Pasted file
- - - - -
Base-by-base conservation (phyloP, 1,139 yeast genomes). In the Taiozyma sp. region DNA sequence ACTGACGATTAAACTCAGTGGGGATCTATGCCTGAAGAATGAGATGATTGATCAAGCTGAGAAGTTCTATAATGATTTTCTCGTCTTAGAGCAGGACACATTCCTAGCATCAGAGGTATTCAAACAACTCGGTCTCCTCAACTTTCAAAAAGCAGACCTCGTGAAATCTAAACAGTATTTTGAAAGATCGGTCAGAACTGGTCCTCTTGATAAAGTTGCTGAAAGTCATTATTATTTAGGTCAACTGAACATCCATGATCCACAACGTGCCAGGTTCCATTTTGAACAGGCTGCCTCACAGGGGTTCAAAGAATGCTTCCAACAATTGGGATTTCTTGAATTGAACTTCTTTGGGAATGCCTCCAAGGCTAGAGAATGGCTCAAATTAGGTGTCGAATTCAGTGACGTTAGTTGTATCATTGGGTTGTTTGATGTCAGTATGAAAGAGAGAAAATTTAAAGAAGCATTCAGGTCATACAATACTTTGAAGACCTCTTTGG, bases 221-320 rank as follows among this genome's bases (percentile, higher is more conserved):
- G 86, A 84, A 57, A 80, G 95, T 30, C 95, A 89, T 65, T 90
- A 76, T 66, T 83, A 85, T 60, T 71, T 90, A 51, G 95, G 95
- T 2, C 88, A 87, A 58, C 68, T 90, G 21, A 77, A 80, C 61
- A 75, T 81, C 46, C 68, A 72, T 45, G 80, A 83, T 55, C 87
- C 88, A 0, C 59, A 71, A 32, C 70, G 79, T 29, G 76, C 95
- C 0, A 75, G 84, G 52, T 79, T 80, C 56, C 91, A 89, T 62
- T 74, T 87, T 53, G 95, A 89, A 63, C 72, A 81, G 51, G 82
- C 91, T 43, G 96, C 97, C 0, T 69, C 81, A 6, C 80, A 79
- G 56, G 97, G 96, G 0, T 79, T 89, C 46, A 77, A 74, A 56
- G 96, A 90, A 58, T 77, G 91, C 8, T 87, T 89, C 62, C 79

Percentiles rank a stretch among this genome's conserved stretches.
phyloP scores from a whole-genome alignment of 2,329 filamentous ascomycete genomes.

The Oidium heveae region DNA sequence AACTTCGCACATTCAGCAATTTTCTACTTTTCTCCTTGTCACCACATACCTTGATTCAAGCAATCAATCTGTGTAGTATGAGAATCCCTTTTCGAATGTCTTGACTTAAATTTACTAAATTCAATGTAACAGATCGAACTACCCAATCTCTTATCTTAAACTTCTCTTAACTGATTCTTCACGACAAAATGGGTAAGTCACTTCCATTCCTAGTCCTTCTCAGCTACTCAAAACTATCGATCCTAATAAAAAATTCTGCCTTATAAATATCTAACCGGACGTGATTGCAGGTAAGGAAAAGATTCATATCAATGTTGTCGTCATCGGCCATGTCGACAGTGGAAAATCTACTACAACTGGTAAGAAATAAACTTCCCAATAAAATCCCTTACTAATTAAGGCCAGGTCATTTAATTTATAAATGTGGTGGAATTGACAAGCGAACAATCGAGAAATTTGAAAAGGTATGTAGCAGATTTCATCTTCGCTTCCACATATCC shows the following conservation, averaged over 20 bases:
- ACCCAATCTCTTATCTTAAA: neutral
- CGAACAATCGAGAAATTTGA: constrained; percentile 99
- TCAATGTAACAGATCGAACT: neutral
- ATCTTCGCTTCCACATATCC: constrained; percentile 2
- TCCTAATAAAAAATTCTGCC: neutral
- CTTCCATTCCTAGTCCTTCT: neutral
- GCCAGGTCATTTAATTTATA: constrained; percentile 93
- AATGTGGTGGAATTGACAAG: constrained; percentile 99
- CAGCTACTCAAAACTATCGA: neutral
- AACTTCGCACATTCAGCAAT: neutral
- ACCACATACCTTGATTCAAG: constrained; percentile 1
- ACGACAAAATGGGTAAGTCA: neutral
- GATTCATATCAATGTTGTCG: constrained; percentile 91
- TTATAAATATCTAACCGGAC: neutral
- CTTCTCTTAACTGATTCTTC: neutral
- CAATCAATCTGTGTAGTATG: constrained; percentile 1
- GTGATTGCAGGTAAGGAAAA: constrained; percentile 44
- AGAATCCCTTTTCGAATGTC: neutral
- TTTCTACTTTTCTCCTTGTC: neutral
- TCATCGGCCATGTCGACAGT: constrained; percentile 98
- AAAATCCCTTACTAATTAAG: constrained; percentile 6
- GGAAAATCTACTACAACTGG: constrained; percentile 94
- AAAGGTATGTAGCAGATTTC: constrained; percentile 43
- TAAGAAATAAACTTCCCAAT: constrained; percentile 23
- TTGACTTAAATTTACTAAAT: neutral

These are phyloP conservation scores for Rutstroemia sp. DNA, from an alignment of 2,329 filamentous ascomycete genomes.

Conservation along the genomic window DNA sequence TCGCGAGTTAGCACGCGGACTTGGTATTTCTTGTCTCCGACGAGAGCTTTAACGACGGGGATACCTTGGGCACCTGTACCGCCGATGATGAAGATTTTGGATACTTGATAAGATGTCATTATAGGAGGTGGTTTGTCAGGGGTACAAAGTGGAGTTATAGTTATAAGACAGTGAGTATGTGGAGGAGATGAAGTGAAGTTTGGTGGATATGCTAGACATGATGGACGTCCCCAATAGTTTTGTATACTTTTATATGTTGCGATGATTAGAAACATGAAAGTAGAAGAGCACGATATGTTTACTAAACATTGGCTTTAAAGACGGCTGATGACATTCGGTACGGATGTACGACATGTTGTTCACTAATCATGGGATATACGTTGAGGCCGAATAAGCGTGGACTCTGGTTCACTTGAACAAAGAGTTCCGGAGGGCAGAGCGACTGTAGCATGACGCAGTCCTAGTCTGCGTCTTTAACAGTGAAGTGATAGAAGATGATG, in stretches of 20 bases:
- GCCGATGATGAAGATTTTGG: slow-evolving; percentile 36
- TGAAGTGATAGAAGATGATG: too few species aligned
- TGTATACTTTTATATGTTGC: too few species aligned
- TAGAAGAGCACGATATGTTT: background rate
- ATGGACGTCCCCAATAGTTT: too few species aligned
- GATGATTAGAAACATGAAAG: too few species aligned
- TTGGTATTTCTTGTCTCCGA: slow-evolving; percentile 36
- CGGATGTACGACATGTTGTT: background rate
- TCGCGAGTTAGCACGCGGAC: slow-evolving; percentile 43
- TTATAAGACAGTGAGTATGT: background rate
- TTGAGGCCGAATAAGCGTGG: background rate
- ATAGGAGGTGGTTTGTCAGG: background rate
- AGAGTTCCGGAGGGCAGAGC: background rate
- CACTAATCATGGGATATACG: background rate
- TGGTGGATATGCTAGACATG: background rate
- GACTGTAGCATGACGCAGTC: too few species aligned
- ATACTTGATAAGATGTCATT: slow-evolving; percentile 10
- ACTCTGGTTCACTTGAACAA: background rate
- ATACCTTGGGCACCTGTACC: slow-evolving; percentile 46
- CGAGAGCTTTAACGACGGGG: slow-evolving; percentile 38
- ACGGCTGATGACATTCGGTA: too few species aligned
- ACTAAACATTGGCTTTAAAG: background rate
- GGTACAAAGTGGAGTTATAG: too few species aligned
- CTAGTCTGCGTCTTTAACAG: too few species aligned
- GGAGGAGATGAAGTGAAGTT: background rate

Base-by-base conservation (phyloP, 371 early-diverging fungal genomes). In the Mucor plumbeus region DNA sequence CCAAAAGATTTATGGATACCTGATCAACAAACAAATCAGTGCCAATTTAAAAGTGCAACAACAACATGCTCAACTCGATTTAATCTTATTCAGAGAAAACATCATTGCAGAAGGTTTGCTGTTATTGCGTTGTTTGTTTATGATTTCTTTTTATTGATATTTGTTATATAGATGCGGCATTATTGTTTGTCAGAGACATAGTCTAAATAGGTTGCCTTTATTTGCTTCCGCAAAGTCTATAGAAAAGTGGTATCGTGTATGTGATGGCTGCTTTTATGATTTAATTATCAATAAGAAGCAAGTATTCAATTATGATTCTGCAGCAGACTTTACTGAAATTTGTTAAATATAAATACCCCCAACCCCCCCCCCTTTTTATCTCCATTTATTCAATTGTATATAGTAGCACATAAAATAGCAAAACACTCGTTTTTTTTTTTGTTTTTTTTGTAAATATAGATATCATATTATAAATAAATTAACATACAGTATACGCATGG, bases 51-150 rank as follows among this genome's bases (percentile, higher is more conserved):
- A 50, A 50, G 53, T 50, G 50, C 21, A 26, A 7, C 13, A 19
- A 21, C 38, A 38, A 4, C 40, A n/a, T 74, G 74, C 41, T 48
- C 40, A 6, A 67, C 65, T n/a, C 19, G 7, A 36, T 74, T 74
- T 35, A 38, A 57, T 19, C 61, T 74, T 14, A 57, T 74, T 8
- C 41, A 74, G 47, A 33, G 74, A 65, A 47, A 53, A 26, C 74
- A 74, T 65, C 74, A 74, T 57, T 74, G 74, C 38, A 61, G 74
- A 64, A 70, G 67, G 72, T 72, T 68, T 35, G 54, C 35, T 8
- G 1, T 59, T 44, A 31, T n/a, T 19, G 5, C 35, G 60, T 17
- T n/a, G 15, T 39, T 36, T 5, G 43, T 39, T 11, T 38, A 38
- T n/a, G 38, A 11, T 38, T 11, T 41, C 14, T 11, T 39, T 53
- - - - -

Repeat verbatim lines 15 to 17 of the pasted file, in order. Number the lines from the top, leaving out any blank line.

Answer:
- ACCCAATCTCTTATCTTAAA: neutral
- CGAACAATCGAGAAATTTGA: constrained; percentile 99
- TCAATGTAACAGATCGAACT: neutral